Adding it to a compost pile would probably be OK, I didn't have problems
when I did, I'm not sure about just using it directly on the soil, I'd think
there'd be some issues about the way it decomposes.
of horse manure. I will *never* do it again! This was by accident . . .
it was hauled soaking wet and the person loading it thought it was well
rotted horse manure (and it was hauled and unloaded in the rain also). I
should have realized even before it started to dry out since there were
few worms in it. (The horse manure I usually get is filled with
earthworms, hundreds/thousands in every large wheelbarrowful.)
It brought in new weeds which is distressing since I'd pretty much gotten
the weeds under control in the past four years with just the manure. (It
had been out in a pasture for years, hence the weeds.) It also "sheds" the
water and water does not soak in thoroughly where it initially is dropped
(either by soaker, drip or sprinkler). It, of course, did *not* decompose
over the summer months as the horse manure does.
Because it came late this year, the garden was all rototilled before it
was hauled which aggravated the situation and contributed greatly to the
Would I let it happen again? Not no, but 7734 no! I'd rather have relied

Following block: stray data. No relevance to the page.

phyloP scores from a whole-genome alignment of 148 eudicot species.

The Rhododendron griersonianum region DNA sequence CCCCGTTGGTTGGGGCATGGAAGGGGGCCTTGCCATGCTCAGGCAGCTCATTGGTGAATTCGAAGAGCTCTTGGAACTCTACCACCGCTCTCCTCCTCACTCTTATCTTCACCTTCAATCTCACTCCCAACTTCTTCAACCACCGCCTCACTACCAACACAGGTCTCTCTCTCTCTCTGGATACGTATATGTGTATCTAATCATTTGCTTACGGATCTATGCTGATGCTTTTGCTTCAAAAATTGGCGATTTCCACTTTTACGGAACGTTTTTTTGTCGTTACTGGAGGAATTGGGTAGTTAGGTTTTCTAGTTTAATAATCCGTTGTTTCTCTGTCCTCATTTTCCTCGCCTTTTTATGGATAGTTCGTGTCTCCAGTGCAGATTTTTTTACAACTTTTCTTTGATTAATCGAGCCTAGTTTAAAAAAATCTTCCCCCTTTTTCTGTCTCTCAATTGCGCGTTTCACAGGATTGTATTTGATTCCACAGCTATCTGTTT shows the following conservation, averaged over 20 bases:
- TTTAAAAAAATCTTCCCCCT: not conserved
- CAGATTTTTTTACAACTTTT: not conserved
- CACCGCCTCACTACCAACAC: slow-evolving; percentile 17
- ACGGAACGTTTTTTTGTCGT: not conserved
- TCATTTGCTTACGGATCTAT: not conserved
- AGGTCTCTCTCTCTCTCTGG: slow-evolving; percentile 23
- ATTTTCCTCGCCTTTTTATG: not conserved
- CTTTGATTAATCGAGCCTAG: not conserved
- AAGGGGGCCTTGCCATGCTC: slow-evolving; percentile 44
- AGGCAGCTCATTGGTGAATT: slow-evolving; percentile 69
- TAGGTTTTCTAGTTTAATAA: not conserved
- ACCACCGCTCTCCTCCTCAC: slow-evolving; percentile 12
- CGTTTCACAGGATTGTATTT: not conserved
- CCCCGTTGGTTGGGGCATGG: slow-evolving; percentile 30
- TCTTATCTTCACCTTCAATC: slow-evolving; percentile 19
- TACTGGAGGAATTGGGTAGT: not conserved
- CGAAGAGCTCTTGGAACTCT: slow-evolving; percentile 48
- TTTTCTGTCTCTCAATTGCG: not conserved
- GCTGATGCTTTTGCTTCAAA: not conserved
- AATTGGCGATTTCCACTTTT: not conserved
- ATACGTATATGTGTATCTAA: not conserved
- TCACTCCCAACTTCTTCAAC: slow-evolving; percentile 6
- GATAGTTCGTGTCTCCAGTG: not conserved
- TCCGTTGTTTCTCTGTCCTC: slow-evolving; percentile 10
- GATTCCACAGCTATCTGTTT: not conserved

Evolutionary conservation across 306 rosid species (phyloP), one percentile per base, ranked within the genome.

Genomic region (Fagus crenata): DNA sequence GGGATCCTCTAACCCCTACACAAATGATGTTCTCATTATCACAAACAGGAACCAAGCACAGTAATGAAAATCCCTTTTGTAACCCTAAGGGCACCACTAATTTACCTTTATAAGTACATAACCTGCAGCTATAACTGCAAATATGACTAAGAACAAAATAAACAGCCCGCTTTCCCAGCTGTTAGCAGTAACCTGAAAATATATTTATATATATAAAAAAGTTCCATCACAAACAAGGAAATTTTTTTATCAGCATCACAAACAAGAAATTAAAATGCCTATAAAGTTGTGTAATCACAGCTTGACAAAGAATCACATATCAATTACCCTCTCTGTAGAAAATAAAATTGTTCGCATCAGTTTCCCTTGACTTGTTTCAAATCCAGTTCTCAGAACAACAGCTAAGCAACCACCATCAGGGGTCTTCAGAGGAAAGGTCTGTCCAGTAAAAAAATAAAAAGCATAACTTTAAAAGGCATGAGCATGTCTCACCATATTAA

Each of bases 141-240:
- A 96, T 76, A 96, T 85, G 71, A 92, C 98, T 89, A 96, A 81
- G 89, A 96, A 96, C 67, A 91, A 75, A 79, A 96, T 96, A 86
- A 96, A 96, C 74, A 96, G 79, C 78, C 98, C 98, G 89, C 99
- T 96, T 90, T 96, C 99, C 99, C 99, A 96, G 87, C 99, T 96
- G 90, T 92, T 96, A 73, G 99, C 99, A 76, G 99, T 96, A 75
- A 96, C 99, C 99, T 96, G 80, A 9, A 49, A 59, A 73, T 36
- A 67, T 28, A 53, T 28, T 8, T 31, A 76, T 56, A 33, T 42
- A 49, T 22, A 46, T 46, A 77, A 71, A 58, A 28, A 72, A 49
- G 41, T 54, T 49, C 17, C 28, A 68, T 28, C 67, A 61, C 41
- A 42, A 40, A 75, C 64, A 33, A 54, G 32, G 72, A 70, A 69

on whatever was left from past years than let this have happened.
My obviously unbiased <sarcasm here> answer would be, don't do it! What
went on my garden would have been Douglas Fir which is likely benign which
oak may or may not be. It might work very well in other situations and
unlikely would have worked better had it been tilled in as you plan to do.
As always, your experience could well be entirely different, for many
reasons. Please keep us posted as to the results; I hope your story is a
NEVER add staight uncomposted sawdust of any kind into your garden. The
process of decomosition takes valuable nitrogen out of your soil. I have
rabbits that use pine shavings as litter and keep a separate compost pile
for their leavings. The pile will compost all winter( started in spring) and
by next spring will be added to the garden.Some sawdusts may take two years
for decomosition to take place. Oak, being a hard wood and full of tanic
acid, may take longer.
"Joe" < firstname.lastname@example.org> wrote in message
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